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Discussion Starter #1
Ok so when I picked up my bike yesterday I had a buddy ride it home for me for a few blocks and he said the rear brake isn't working to good. I was wondering if there is anyway to adjust this or is it something further wrong than adjusting. When its in neutral it will stop but doesn't have enough when driving. The pads look good.
 

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May have some grease or oil on it...try spraying it off with Brakleen

OTherwise i do believe there is a way to adjust the pedal as well...idk, never had to do that...dont use the rear brake besides from keeping the bike from rolling on a hill while stopped.

You want it to be there, but honestly you probably wont need it much while riding...(not trying to start a shitstorm here...but the front brakes are where 99% of your braking power is)
 

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Discussion Starter #3
I understand that it is like 70-30 but it does kind of worry me. I took it out and going like 20 and there was only a little bit of grab there. I have read alot about people locking there rear brakes, but with the way its acting that is not possible. What do you all have to take off to check out the rear reservoir. To be able to open the top of it.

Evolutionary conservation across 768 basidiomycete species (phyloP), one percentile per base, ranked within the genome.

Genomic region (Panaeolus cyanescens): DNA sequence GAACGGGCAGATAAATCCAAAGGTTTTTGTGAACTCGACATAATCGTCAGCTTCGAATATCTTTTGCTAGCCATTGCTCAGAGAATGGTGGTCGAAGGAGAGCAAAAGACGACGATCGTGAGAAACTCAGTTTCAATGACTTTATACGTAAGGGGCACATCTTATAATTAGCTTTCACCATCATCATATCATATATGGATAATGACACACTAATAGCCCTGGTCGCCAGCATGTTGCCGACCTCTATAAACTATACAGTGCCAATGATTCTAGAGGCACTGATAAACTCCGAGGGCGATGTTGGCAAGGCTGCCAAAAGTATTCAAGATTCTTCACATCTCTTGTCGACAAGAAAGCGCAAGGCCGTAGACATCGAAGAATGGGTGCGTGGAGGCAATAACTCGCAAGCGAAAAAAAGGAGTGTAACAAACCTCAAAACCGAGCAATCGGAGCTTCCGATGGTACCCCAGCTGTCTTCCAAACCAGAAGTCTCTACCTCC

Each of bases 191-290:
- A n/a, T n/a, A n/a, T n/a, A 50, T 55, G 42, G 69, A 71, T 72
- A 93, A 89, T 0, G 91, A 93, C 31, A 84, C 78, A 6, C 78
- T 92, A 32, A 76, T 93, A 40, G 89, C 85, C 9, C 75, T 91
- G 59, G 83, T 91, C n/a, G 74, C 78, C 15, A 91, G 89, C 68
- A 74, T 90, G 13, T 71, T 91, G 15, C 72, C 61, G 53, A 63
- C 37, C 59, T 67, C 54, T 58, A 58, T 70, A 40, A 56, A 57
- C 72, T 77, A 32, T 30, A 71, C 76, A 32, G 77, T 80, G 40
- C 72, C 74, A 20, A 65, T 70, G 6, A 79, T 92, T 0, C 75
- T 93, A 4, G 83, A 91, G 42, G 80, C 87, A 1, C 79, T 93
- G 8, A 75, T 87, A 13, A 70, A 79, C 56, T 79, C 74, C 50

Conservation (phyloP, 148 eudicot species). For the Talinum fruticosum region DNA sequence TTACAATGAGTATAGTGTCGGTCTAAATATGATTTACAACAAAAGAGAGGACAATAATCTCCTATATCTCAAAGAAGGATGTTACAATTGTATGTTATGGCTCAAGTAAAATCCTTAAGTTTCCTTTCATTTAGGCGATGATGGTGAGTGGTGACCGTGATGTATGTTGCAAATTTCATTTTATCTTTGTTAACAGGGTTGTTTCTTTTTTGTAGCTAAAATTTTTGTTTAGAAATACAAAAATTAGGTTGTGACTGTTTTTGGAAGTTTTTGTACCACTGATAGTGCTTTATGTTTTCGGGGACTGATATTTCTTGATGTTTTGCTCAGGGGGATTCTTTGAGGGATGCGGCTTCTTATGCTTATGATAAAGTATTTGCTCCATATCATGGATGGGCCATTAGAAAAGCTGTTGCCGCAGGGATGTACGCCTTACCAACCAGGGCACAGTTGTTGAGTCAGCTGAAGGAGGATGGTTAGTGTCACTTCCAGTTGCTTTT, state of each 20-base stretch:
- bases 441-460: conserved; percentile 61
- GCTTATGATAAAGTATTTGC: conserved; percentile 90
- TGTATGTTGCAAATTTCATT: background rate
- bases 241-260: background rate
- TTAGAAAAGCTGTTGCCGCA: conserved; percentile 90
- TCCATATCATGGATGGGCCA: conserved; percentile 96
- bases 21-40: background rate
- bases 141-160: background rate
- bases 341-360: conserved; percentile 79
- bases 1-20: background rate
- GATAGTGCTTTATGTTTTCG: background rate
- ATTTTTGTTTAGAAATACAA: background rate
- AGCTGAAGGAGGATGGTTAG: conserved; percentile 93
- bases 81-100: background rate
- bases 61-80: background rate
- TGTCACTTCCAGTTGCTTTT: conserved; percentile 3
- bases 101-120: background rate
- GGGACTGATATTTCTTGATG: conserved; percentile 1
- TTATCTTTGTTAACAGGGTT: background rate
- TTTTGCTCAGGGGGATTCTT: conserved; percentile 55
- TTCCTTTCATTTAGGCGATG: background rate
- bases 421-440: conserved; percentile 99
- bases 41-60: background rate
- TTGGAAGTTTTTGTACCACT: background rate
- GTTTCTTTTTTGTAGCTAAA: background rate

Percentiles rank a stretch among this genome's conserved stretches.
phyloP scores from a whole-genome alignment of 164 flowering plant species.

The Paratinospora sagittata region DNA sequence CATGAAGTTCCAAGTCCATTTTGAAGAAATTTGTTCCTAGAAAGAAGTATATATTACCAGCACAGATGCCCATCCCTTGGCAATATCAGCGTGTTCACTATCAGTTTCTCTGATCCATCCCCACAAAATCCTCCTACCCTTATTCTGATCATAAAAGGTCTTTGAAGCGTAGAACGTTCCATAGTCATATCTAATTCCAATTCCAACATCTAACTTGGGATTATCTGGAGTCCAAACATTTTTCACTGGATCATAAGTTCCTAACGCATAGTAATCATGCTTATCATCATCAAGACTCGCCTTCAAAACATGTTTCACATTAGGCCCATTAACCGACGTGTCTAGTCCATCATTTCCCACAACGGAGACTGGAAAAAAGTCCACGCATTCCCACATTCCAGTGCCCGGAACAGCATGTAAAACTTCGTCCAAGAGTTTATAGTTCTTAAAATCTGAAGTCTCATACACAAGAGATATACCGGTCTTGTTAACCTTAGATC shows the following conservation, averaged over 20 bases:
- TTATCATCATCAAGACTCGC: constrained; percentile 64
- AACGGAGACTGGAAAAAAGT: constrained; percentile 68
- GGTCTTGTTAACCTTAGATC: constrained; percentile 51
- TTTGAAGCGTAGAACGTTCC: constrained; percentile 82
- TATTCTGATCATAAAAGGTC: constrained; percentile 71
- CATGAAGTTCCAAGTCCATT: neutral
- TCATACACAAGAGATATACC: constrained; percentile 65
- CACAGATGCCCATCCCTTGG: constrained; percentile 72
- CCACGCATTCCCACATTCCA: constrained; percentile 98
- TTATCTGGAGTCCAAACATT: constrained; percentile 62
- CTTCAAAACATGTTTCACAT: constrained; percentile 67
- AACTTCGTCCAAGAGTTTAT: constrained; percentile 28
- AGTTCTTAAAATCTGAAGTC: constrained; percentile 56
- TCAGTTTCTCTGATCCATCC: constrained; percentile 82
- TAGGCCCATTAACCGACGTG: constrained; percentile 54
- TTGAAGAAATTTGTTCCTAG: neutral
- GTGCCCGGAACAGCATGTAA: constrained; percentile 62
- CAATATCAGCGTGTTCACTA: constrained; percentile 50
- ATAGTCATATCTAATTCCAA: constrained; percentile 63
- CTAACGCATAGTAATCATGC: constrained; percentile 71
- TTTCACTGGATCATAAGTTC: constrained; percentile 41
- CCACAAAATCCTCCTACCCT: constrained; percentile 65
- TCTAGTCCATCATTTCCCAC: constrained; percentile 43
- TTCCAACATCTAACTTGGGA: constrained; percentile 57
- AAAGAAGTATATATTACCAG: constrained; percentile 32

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70-30 no...more like 99-1....but anyway

#1, if there is good pedal pressure, meaning you can feel it grab but its just not slowing the bike down, spray off the rotor and caliper with BraKleen or some type of brake cleaner...

#2 if there is not good brake pedal pressure there is (i think) a knurled nut that runs up and down on a threaded rod that adjusts the pedal height, the higher it is the more travel the pedal has, so you can get more pressure on the rear brake...


ETA people lock their rear brake up because they have no weight left on it when they are braking hard with the front...the harder you brake with the front brakes the less weight there is on the rear...which means there is less braking ability...which is also the reason the front brakes do 99% of the work...